The latent potential of the surveillance economy as a toolkit for despotism cannot be exaggerated. The monitoring tools we see in repressive regimes are not ‘dual use’ technologies—they are single use technologies, working as designed, except for a different master.

 

Also: Think You’re Discreet Online? Think Again | Opinion | The New York Times, by Zeynep Tufekci

Because of technological advances and the sheer amount of data now available about billions of other people, discretion no longer suffices to protect your privacy. Computer algorithms and network analyses can now infer, with a sufficiently high degree of accuracy, a wide range of things about you that you may have never disclosed, including your moods, your political beliefs, your sexual orientation and your health. There is no longer such a thing as individually “opting out” of our privacy-compromised world.

Such tools are already being marketed for use in hiring employees, for detecting shoppers’ moods and predicting criminal behavior. Unless they are properly regulated, in the near future we could be hired, fired, granted or denied insurance, accepted to or rejected from college, rented housing and extended or denied credit based on facts that are inferred about us.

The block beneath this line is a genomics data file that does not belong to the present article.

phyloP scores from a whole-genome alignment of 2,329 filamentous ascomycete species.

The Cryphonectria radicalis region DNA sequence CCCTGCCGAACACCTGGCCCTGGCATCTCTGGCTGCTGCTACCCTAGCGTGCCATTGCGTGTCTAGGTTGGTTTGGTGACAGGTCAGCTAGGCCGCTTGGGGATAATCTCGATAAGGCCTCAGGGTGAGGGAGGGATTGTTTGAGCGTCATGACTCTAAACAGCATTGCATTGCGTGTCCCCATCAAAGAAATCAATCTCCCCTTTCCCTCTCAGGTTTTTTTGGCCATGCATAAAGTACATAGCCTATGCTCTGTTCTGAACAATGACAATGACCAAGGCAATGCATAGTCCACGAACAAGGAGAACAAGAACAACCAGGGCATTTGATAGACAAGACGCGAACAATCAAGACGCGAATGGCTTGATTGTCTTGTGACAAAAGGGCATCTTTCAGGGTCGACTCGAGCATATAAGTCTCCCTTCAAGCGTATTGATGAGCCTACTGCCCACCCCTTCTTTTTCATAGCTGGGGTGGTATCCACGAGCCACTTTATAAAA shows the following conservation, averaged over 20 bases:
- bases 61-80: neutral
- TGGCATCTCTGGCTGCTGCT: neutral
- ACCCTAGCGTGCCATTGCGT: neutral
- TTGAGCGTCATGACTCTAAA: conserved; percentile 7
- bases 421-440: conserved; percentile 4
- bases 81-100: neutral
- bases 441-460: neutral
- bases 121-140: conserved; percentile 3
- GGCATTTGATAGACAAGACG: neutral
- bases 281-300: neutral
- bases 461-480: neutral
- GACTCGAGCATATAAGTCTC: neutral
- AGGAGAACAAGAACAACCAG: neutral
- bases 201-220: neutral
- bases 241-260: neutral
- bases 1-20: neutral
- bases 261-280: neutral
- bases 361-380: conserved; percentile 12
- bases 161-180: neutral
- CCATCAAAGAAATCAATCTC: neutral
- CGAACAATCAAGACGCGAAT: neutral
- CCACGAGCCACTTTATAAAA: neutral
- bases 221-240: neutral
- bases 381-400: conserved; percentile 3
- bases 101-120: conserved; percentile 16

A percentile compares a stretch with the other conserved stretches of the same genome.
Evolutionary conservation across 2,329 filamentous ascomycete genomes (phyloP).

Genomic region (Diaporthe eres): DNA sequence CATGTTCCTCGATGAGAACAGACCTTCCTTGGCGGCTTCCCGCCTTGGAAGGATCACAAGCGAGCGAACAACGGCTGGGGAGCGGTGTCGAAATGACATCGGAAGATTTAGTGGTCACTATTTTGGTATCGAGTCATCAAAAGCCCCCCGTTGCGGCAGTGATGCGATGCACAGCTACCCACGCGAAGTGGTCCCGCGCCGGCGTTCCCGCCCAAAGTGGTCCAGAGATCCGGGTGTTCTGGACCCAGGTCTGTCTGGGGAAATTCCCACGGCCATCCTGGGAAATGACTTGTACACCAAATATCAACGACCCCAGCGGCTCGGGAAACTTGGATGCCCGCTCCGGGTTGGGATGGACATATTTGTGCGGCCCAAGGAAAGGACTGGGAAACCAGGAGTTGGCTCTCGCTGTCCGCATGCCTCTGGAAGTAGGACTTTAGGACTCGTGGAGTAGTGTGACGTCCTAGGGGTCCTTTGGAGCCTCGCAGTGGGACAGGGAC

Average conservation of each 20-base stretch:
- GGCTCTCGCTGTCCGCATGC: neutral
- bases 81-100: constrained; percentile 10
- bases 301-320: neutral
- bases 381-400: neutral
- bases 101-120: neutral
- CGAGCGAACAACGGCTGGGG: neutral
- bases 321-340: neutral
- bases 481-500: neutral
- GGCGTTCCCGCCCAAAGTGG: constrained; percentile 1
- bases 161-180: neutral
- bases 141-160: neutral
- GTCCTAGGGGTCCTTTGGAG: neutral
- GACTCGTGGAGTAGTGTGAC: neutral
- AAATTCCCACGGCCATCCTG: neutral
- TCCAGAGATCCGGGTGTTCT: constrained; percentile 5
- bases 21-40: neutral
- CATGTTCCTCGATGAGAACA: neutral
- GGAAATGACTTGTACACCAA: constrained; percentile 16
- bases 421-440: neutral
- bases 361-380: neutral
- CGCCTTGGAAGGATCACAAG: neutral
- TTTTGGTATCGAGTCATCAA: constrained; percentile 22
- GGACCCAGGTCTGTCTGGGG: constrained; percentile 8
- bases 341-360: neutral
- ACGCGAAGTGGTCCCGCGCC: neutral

This is worrisome enough when it involves correct inferences. But because computational inference is a statistical technique, it also often gets things wrong — and it is hard, and perhaps impossible, to pinpoint the source of the error, for these algorithms offer little to no insights into how they operate.

Surveillance Kills Freedom By Killing Experimentation, by Bruce Schneier

Source: Surveillance Kills Freedom By Killing Experimentation | WIRED, by Bruce Schneier

Excerpted from The End of Trust(McSweeney’s issue 54)

When we’re being watched, we conform. We don’t speak freely or try new things. But social progress happens in the gap between what’s legal and what’s moral.

It’s easy to imagine the more conservative among us getting enough power to make illegal what they would otherwise be forced to witness.

For social norms to change, people need to deviate from these inherited norms. People need the space to try alternate ways of living without risking arrest or social ostracization. People need to be able to read critiques of those norms without anyone’s knowledge, discuss them without their opinions being recorded, and write about their experiences without their names attached to their words. People need to be able to do things that others find distasteful, or even immoral. The minority needs protection from the tyranny of the majority.

Privacy makes all of this possible. Privacy encourages social progress by giving the few room to experiment free from the watchful eye of the many.